If a device performs a rollback, we can get it to upload key logs and registry key dumps to an Azure storage account where an administrator can remotely diagnose the issue.
How does it work?
Now lets dive into the process in more technical detail.
The update starts life with a simple PowerShell script that does the following:
- Creates a local directory to use to cache content, scripts and logs etc
- Temporarily stores some domain credentials in the registry of the local SYSTEM account as encrypted secure strings for accessing content from a ConfigMgr distribution point if necessary (more on this later)
- Downloads a manifest file that contains a list of all files and file versions that need to be downloaded to run the update. These include scripts, dlls (for the UI), xml definition files for scheduled tasks etc
- Each file is then downloaded to the cache directory from an Azure CDN
- 3 scheduled tasks are then registered on the client:
- A ‘preparer’ task which runs prerequisite actions
- A ‘file updater’ task which keeps local files up-to-date in case we wish to change something
- A ‘content cleanup’ task which is responsible for cleaning up in the event the device gets upgraded through any means
- A ‘status message’ is then sent as an http request, creating a new record for the device in the Azure SQL database
This script can be deployed through any method you wish, including Configuration Manager, Intune or just manually, however it should be run in SYSTEM context.
All content needed for the update process to run is put into a container in a storage account in Azure. This storage account is exposed via an Azure Content Delivery Network (CDN). This means that clients can get all the content they need directly from an internet location with minimal latency no matter where they are in the world.
Feature Update Files
The files for the feature update itself are the ESD file and WindowsUpdateBox.exe that Windows Update uses. You can get these files from Windows Update, WSUS, or as in our case, from Configuration Manager via WSUS. We simply download the feature updates to a deployment package in ConfigMgr and grab the content from there.
You could of course use an ISO image and run setup.exe, but the ESD files are somewhat smaller in size and are sufficient for purpose.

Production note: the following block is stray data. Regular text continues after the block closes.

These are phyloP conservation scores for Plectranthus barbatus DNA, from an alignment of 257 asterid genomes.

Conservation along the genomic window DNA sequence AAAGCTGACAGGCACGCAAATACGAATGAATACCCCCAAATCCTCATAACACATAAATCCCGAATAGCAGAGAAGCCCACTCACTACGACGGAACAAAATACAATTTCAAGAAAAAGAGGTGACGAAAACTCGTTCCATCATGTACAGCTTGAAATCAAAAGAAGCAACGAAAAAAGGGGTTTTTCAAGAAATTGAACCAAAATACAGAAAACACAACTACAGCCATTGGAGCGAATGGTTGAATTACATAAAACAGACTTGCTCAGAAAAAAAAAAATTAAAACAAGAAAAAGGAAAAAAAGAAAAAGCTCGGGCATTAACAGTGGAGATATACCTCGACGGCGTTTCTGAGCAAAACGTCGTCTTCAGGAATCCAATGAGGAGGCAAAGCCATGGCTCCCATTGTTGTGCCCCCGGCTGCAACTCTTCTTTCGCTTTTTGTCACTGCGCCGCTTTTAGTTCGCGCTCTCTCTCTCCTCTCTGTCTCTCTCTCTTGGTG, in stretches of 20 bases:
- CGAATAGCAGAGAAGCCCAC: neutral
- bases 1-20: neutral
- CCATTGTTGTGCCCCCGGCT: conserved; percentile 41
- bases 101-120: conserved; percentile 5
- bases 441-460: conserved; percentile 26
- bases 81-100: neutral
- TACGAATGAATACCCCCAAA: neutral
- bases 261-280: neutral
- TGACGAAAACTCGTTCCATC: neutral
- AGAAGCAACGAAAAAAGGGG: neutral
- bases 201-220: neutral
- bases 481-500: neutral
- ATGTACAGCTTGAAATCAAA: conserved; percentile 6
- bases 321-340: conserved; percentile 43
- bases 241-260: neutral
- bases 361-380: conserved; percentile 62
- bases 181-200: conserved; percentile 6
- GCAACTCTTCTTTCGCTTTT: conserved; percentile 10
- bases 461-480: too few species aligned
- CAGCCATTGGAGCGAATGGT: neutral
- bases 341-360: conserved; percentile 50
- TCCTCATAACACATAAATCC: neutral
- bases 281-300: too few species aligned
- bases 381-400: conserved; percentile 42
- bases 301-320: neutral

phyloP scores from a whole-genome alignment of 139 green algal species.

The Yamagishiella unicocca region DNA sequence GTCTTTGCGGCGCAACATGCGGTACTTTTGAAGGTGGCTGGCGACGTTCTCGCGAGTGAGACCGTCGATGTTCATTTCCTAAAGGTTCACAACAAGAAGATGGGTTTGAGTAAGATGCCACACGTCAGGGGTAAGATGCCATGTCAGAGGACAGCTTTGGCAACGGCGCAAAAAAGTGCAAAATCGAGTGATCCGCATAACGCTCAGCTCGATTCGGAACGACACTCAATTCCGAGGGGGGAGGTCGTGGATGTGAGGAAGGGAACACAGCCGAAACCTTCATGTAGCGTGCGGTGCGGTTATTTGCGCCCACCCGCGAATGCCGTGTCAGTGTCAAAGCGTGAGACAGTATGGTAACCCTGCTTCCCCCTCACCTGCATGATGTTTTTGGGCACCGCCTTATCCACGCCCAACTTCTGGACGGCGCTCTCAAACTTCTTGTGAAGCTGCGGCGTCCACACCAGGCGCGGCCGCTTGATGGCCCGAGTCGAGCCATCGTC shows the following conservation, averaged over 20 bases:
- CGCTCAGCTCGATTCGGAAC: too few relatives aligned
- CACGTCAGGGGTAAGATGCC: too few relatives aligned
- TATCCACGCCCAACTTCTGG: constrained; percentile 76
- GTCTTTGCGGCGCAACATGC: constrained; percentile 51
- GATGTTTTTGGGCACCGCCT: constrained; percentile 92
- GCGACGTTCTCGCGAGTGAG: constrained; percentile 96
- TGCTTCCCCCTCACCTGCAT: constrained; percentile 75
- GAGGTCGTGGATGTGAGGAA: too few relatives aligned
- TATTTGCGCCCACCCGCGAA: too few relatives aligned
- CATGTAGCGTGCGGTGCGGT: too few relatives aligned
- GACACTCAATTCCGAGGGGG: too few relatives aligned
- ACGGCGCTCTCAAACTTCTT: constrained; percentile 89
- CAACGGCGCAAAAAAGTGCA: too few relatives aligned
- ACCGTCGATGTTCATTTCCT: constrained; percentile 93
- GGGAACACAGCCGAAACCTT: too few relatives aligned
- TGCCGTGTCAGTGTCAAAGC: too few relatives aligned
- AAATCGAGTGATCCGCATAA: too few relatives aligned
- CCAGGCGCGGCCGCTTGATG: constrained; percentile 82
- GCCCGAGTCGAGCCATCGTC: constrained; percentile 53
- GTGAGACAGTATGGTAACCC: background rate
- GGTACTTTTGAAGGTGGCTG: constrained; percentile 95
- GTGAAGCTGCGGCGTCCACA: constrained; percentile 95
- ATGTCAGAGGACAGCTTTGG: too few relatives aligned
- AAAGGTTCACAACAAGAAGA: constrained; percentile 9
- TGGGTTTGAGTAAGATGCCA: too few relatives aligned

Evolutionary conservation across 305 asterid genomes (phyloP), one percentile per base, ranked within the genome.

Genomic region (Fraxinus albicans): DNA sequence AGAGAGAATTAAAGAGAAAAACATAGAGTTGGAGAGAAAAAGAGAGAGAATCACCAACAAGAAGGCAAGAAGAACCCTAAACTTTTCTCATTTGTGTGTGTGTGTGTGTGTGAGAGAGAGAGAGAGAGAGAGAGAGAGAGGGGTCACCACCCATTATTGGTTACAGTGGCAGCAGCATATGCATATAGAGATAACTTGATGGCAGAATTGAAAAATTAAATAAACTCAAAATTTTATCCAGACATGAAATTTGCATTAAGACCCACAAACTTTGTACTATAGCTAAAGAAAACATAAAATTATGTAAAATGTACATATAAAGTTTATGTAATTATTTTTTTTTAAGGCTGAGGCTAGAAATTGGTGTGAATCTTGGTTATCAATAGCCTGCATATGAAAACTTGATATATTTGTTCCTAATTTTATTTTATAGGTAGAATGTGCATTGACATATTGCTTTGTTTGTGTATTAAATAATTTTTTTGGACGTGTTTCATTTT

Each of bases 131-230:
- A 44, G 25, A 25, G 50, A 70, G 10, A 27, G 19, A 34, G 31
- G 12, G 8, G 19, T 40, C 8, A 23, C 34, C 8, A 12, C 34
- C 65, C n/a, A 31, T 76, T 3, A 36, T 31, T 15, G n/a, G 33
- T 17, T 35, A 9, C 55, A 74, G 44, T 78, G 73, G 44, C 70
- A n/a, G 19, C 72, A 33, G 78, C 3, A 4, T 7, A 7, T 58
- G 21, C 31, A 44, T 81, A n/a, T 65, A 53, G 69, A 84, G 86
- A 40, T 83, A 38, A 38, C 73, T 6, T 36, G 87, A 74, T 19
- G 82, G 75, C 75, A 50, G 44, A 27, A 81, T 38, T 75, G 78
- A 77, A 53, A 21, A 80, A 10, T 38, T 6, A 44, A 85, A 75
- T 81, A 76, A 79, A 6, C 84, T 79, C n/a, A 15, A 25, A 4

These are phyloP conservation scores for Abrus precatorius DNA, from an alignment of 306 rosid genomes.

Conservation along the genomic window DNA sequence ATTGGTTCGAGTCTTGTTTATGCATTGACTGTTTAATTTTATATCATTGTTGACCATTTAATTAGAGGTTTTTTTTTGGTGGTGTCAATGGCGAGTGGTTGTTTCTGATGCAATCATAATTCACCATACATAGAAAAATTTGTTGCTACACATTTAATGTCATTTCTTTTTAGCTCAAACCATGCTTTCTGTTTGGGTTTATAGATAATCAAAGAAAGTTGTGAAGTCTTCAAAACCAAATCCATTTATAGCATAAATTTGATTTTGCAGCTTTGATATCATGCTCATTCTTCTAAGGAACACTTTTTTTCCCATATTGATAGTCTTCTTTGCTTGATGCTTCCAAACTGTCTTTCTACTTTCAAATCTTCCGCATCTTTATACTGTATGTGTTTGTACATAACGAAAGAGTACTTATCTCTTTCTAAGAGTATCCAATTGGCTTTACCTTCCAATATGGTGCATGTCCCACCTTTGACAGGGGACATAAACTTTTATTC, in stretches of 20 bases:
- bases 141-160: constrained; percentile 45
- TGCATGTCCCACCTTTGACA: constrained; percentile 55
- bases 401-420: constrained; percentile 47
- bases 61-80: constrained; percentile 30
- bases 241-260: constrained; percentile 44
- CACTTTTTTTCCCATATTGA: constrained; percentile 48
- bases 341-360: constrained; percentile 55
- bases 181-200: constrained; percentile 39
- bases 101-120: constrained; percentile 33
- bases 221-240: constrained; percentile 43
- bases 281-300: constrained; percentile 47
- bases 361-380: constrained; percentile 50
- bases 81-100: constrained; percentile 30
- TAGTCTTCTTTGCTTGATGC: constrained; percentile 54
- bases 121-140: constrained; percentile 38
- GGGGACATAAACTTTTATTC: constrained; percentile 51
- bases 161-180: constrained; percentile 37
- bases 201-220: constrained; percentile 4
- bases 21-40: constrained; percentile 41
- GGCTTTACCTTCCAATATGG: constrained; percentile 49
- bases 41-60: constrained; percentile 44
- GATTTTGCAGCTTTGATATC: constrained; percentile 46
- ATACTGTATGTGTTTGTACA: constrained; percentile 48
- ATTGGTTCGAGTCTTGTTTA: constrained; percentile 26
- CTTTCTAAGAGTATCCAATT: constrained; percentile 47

The ESD files are put into the Azure CDN so the client can download them from there, but we also allow the client the option to get the FU content from a local ConfigMgr distribution point if they are connected to the corporate network locally. Having this option allows considerably quicker content download. Since IIS on the distribution points is not open to anonymous authentication, we use the domain credentials stamped to the registry to access the DP and download the content directly from IIS (credentials are cleaned from the registry after use).
Similar to how ConfigMgr sends status message to a management point, this solution also send status messages at key points during the process. This works by using Azure Event Grid to receive the message sent from the client as an http request. The Event Grid sends the message to an Azure Function, and the Azure Function is responsible to update the Azure SQL database created for this purpose with the current upgrade status of the device. The reason for doing it this way is that sending an http request to Event Grid is very quick and doesn’t hold up the process. Event Grid forwards the message to the Azure Function and can retry the message in the case it can’t get through immediately (although I’ve never experienced any failures or dead-lettering in practice). The Azure Function uses a Managed Identity to access the SQL database, which means the SQL database never needs to be exposed outside of its sandbox in Azure, and no credentials are needed to update the database.
We then use PowerBI to report on the data in the database to give visibility of where in the process every device is, if there are any issues that need addressing and all the stats that are useful for understanding whether devices get content from Azure or a local DP, what their approximate bandwidth is, how long downloads took, whether they were wired or wireless, make and model, upgrade time etc.
After the initial deployment script has run, the entire upgrade process is driven by scheduled tasks on the client. The first task to run is the Preparation script and this attempts to run every hour until successful completion. This script does the following things:
- Create the registry keys for the upgrade. These keys are stamped with the update progress and the results of the various actions such as pre-req checks, downloads etc. When we send a ‘status message’ we simply read these keys and send them on. Having progress stamped in the local registry is useful if we need to troubleshoot on the device directly.
- Run readiness checks, such as
- Checking for client OS
- Checking disk space
- Check for internet connectivity
- Determine the approximate bandwidth to the Azure CDN and measure latency. This is done by downloading a 100MB file from the CDN and timing the download and using ‘psping.exe’ to measure latency. From this, we can calculate an approximate download time for the main ESD file.
- Determine if the device is connected by wire or wireless
- Determine if the device is connected to the corporate network
- If the device is on the corporate network, we check latency to all the ConfigMgr distribution points to determine which one will be the best DP to get content from
- Determine whether OS is business or consumer and which language. This helps us figure out which ESD file to use.
- Download WindowsUpdateBox.exe and verify the hash
- Download the feature update ESD file and verify the hash
- Downloads of FU content is done using BITS transfers as this proved the most reliable method. Code is added to handle BITS transfer errors to add resilience.